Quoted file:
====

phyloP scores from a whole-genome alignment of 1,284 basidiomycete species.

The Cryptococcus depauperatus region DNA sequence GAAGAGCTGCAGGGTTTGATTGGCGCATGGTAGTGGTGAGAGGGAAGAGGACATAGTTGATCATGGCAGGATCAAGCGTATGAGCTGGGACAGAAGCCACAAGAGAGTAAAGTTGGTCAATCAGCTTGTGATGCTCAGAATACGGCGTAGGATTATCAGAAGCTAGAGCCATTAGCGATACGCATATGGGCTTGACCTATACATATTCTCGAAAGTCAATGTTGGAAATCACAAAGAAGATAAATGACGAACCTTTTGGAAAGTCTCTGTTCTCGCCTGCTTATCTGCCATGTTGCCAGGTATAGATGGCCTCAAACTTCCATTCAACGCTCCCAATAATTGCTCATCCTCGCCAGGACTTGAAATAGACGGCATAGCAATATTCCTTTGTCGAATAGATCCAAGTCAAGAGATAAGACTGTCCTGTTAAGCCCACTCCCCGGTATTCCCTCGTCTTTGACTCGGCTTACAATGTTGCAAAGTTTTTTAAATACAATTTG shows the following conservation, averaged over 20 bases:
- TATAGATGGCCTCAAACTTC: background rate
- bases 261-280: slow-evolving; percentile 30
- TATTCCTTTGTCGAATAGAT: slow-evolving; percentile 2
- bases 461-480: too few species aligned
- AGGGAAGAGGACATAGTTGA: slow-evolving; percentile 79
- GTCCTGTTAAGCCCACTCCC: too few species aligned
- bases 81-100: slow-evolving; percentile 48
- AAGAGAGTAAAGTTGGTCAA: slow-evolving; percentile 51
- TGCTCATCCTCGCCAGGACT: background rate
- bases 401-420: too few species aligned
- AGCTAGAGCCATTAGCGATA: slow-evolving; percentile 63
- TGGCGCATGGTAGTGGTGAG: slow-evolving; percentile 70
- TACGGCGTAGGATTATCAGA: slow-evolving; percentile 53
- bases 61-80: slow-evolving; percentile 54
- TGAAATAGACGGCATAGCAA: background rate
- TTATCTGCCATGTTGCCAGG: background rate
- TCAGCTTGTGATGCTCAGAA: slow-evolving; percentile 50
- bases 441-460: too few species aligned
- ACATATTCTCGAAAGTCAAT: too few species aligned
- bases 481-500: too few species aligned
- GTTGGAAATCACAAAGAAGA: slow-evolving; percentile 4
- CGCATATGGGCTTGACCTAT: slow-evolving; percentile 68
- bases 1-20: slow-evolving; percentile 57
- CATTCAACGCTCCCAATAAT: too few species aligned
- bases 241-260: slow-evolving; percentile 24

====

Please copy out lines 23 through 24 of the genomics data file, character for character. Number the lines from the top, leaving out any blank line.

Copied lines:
- GTTGGAAATCACAAAGAAGA: slow-evolving; percentile 4
- CGCATATGGGCTTGACCTAT: slow-evolving; percentile 68